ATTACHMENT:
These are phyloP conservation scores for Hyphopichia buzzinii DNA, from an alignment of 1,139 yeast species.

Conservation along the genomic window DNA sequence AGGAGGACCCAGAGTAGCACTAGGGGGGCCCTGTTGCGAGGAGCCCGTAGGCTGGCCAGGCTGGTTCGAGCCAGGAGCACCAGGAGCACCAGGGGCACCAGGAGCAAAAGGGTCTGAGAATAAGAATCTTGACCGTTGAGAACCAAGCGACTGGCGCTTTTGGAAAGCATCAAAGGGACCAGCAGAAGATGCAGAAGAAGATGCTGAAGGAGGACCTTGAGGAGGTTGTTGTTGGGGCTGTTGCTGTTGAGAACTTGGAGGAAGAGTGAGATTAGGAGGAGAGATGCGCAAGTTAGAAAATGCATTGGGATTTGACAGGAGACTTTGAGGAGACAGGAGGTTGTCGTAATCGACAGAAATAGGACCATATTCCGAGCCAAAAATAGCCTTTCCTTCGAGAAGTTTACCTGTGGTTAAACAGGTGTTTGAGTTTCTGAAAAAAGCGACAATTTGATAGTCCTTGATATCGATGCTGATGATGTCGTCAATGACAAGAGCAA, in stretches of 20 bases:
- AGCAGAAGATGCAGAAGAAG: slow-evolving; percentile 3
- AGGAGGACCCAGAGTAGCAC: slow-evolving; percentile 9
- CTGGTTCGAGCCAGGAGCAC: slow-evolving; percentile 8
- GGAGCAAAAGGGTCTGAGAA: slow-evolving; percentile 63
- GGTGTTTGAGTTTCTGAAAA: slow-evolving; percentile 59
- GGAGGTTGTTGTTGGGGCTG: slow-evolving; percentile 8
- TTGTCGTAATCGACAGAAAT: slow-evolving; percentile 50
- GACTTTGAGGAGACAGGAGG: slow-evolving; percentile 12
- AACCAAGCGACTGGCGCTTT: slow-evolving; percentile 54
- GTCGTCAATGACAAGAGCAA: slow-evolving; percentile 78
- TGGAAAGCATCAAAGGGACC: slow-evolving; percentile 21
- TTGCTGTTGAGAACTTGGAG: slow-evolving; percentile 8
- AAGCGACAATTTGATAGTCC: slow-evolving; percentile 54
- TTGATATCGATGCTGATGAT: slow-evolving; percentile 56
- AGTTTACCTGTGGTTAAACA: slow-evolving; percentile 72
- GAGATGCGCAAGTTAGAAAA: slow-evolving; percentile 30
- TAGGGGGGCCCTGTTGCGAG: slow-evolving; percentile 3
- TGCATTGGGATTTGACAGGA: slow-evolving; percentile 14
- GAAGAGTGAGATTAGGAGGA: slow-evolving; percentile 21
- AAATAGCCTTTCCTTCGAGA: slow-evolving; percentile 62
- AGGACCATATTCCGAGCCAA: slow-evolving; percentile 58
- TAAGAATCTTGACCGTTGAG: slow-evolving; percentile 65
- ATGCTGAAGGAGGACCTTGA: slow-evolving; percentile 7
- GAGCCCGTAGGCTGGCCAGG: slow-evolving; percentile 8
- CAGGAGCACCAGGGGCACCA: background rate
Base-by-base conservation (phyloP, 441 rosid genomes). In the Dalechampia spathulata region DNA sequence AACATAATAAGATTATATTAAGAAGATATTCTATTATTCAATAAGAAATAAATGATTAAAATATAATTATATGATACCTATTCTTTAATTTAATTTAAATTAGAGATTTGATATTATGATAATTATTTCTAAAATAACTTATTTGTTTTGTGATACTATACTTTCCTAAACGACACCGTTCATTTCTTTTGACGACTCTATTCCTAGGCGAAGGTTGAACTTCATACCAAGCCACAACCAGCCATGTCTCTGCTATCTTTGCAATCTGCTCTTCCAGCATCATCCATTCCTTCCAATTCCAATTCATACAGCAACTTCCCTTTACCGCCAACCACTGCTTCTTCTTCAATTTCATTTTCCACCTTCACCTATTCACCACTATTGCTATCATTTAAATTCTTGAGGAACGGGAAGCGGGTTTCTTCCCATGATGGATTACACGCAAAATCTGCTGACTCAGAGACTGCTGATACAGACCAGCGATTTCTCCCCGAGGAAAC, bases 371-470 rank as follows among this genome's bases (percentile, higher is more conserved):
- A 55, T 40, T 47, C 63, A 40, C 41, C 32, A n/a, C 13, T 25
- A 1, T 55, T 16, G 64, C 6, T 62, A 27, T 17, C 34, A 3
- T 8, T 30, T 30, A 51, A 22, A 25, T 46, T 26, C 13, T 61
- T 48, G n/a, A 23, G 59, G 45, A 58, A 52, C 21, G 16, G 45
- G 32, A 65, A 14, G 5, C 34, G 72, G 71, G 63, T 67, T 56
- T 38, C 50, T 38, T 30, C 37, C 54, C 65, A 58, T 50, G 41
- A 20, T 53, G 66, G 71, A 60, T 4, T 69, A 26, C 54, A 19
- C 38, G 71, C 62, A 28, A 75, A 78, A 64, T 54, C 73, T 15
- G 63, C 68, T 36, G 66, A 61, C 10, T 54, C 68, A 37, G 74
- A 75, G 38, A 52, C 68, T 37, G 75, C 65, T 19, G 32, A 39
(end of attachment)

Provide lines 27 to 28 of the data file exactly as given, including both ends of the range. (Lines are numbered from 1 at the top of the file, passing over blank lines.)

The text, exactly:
- CAGGAGCACCAGGGGCACCA: background rate
Base-by-base conservation (phyloP, 441 rosid genomes). In the Dalechampia spathulata region DNA sequence AACATAATAAGATTATATTAAGAAGATATTCTATTATTCAATAAGAAATAAATGATTAAAATATAATTATATGATACCTATTCTTTAATTTAATTTAAATTAGAGATTTGATATTATGATAATTATTTCTAAAATAACTTATTTGTTTTGTGATACTATACTTTCCTAAACGACACCGTTCATTTCTTTTGACGACTCTATTCCTAGGCGAAGGTTGAACTTCATACCAAGCCACAACCAGCCATGTCTCTGCTATCTTTGCAATCTGCTCTTCCAGCATCATCCATTCCTTCCAATTCCAATTCATACAGCAACTTCCCTTTACCGCCAACCACTGCTTCTTCTTCAATTTCATTTTCCACCTTCACCTATTCACCACTATTGCTATCATTTAAATTCTTGAGGAACGGGAAGCGGGTTTCTTCCCATGATGGATTACACGCAAAATCTGCTGACTCAGAGACTGCTGATACAGACCAGCGATTTCTCCCCGAGGAAAC, bases 371-470 rank as follows among this genome's bases (percentile, higher is more conserved):